"Is it not provoking, dear Reginald ?" interrupted Lady Grey, addressing her husband, “ Isabella is leaving the Wilderness to-morrow, and we would so gladly have detained her with us a little ; Mr.Vernon's father is ill, and they are hurrying to him in Staffordshire; she promises me later, however, to dédommager us."

“I am sorry indeed, for the cause--old Mr. Vernon of Ivy Tower's illness. Nothing very serious, however, I hope,” returned Lord Grey ; “I used to see a good deal of him when he lived at the Wilderness, and always thought him one of the kindest of beings.”

“He has been generally beloved, but I greatly fear his illness at the present moment is a break-up,” returned Mrs. Vernon. “At his advanced age, one can hardly expect it otherwise ; we are as Lady Grey observes, making our utmost speed, to-morrow, to Ivy Tower; my father-in-law having expressed an anxious wish to see my husband, we would not delay a day longer than necessary. I am told your orangery is well worth seeing—do let me see it, dear Edith; and, in the mean time, may I order the carriage round?”

“ Mildred Vernon is not going to-day, mamma?” said little Edith to her mother, as she heard the carriage.ordered. “Oh, do not let her go just to-day, dear mamma!”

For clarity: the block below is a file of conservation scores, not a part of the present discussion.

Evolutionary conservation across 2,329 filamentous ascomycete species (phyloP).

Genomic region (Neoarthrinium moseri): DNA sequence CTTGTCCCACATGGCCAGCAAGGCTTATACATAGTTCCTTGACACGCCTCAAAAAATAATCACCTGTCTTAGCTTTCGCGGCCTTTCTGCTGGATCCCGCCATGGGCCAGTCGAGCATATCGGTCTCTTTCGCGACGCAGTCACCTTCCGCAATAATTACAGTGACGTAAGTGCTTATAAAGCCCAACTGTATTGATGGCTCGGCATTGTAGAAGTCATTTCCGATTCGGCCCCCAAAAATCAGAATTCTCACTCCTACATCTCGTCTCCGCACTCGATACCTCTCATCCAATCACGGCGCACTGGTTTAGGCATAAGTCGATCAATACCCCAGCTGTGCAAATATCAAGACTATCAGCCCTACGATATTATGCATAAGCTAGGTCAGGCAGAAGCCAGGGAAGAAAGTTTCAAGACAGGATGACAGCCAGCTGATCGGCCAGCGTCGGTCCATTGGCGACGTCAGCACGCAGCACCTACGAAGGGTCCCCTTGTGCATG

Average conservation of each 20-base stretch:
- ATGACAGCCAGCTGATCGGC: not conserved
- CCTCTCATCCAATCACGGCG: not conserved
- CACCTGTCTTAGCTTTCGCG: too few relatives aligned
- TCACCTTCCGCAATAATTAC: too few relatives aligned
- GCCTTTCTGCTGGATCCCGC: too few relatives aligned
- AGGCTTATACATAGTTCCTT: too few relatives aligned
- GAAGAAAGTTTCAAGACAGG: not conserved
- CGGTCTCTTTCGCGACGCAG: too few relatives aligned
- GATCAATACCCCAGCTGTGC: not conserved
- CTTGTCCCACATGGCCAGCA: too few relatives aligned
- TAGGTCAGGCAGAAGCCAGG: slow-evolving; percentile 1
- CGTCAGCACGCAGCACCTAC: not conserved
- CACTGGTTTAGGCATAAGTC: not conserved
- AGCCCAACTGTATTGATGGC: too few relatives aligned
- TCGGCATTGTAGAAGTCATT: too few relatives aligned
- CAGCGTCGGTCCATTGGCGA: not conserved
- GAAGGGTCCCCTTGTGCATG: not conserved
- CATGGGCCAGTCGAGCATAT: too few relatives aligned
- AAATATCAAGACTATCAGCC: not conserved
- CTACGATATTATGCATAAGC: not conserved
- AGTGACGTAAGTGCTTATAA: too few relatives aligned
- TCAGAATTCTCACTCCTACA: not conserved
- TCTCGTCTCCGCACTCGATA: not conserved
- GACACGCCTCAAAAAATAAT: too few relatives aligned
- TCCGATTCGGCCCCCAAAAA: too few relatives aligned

Lady Grey and Mrs. Vernon could not forbear smiling at the friendship so immediately struck up between their respective children.

“Little Mildred, my darling," 'returned her mother, “must go back with her mamma to-day, but is to come again, Edith, and pay you a much longer visit later. Think, dearest, little Mildred would be as sorry to leave her mamma as you would me. Would you not my child ?" Edith clasped tightly her mother's hand, and with a sweet “ Oh yes" was at once satisfied. “But, come,” continued Lady Grey, we are going to the orangery; you and your little friend can come too.”

“But I want to show Mildred my new large doll; may we not go to nurse and see it mamma?”

" Oh, if Mildred likes it, darling."

A gentle yeswas just audible from little Mildred, though quite satisfactory as to there being no compulsion in the way; and the two children ran off together.

In the mean time Lady Grey and her friend, strolled away first to the orangery and conservatory, and then to Lady Grey's pretty flower garden.

You have a sweet place here, my dear Edith,'' said her friend as they reached the terrace, which commanded a beautiful view of the fine old Park.

“Yes, it is a dear old place! The great giver of all good has been very gracious in his gifts to me, and my happy lot I wish entirely to devote to his service and his praise ; may I only live to win dear Reginald